ST. PAUL (WJON News) - Minnesota’s minimum wage would go up on August 1st, under a bill making its way through the Minnesota Legislature.

The bill (SF 4019) would set the minimum wage at $15.00/hour statewide beginning August 1st, and then increase by $1 per hour per year until it reaches $20 per hour. After 2028, the minimum wage would be adjusted every year to reflect the cost of living.

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The bill also eliminates the distinction between large and small employers in the state and does away with exemptions for employees working in hotels, resorts, and other lodging, and employees working under the age of 18.

Currently, the state’s minimum wage is $10.85 per hour for large employers and $8.85 for small employers.


Tuesday, several workers testified in favor of the bill in the Minnesota Senate Labor Committee. They claimed the recent increase in the cost of living has eclipsed the wages they earn at their full-time jobs.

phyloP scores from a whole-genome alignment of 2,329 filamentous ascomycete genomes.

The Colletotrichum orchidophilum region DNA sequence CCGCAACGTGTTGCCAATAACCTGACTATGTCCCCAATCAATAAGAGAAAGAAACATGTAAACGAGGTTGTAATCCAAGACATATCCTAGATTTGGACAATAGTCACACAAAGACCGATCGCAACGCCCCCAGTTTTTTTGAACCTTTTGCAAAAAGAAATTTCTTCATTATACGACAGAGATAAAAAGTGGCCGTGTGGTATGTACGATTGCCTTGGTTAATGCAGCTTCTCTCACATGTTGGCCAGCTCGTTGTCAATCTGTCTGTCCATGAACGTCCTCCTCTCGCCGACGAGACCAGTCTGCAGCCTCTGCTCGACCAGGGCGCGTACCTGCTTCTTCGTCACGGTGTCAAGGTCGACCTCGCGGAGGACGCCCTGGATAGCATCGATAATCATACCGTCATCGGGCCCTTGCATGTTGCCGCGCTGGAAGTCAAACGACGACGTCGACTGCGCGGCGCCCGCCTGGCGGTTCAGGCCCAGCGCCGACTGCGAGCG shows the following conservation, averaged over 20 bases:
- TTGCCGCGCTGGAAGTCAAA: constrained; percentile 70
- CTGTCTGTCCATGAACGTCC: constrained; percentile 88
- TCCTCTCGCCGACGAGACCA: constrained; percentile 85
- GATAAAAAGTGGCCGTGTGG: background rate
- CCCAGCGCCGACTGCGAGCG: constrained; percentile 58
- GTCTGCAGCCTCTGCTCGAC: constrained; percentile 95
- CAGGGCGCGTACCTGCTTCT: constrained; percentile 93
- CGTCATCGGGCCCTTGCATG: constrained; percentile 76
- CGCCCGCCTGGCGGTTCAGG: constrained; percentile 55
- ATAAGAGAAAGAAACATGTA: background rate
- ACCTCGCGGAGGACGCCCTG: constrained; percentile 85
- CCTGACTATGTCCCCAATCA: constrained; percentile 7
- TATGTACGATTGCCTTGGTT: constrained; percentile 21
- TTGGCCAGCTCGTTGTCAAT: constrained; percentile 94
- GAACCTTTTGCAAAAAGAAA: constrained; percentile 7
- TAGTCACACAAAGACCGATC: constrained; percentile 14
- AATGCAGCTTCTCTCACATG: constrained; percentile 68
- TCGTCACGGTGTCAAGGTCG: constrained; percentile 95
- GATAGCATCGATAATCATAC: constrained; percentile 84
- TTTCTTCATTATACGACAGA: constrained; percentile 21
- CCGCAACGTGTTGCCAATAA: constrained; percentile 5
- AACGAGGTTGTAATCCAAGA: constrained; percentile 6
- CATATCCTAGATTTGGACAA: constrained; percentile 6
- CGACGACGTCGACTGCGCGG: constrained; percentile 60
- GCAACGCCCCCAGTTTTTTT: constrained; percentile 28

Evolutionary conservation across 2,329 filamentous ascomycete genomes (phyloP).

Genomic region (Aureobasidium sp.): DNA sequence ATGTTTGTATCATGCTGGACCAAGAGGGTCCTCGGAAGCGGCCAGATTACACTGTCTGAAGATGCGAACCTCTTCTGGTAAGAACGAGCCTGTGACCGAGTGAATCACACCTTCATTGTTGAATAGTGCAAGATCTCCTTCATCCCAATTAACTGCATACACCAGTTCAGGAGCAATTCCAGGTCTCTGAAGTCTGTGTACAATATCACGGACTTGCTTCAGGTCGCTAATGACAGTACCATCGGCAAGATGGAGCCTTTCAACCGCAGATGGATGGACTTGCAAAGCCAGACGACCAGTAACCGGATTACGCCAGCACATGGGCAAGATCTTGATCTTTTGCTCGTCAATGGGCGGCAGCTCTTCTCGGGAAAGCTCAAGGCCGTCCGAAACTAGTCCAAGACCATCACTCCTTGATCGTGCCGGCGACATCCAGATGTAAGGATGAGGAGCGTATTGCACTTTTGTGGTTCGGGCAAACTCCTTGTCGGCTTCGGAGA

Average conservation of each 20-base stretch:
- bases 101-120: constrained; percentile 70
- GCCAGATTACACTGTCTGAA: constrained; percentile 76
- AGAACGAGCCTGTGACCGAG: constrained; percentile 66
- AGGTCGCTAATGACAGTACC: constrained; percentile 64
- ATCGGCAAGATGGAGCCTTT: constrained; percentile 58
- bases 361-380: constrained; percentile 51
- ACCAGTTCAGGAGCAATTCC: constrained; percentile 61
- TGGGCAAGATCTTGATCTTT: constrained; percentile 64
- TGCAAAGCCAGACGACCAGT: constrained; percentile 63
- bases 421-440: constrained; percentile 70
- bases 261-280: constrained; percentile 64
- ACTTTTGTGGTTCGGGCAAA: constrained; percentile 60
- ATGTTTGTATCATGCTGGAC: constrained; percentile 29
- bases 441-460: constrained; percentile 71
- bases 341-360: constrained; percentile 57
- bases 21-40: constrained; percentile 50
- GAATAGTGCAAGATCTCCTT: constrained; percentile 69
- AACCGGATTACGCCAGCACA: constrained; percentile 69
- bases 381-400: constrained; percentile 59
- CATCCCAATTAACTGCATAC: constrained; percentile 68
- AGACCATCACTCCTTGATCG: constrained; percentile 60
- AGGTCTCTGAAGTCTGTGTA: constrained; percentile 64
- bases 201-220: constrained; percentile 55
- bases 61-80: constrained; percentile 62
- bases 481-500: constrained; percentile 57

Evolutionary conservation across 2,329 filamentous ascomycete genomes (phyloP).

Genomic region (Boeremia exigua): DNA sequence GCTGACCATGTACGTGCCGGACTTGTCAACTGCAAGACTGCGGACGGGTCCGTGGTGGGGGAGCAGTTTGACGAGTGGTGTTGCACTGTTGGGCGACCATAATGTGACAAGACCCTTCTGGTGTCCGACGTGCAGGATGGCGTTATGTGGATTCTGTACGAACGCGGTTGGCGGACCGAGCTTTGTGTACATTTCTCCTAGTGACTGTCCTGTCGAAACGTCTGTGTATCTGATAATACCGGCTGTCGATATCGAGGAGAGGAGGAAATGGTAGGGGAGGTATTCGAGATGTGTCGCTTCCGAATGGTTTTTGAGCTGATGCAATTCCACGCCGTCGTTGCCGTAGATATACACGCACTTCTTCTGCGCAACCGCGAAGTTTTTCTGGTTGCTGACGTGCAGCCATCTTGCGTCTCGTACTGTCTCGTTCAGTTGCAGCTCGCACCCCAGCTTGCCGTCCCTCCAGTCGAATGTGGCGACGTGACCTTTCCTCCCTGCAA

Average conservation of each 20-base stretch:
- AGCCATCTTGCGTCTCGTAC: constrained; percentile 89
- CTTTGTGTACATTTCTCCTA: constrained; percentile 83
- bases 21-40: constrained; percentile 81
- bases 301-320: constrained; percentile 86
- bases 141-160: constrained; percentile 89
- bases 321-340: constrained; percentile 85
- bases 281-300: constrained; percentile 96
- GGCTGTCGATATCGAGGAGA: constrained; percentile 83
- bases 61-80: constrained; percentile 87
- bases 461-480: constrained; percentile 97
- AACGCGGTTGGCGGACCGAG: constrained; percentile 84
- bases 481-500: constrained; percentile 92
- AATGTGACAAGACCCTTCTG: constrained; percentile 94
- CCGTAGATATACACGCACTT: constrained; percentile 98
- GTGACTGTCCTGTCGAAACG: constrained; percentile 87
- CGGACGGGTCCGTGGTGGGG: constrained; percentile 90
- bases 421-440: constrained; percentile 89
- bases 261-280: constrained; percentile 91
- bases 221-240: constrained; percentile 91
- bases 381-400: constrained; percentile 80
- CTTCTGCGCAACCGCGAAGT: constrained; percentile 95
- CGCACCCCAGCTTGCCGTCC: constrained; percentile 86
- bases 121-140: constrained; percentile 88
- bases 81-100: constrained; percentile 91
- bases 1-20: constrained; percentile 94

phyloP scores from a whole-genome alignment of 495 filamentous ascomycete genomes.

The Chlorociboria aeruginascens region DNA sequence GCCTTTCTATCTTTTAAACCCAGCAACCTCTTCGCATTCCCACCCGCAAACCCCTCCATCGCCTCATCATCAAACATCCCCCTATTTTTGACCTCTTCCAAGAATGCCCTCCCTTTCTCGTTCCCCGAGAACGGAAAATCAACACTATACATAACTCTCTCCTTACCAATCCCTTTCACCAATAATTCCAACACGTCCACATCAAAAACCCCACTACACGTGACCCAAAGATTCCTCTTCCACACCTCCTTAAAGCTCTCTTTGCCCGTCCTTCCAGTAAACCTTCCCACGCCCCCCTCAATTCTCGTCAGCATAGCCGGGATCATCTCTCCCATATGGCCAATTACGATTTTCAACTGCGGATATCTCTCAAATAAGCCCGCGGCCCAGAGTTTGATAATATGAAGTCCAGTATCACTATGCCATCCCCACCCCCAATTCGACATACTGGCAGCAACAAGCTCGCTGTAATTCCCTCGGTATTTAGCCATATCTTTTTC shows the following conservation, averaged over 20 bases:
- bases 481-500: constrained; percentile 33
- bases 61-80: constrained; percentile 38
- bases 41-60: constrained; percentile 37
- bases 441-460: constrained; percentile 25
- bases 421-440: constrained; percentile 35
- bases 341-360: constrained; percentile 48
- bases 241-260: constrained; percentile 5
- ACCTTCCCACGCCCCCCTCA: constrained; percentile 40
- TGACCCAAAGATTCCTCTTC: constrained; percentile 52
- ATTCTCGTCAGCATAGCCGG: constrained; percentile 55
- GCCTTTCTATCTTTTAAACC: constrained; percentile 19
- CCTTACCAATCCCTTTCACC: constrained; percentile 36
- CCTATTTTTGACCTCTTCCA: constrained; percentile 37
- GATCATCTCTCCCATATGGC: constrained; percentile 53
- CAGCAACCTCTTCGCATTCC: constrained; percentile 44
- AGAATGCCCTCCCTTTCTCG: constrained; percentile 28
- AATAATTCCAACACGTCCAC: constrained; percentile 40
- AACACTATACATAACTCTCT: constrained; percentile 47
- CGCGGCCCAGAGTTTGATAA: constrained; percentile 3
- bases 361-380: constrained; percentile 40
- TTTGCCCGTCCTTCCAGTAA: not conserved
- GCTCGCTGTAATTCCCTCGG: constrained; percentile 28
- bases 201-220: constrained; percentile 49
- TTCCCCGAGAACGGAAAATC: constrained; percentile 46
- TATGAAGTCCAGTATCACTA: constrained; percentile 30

Business leaders say labor costs are already a challenge for businesses, and an increase in the minimum wage would exasperate that problem, endangering small businesses statewide.

Senator Zaynab Mohamed (DFL – Minneapolis) sponsored the bill. While he knows the bill is not perfect, he says it’s time to consider if $10.85 per hour is enough to live in Minnesota.


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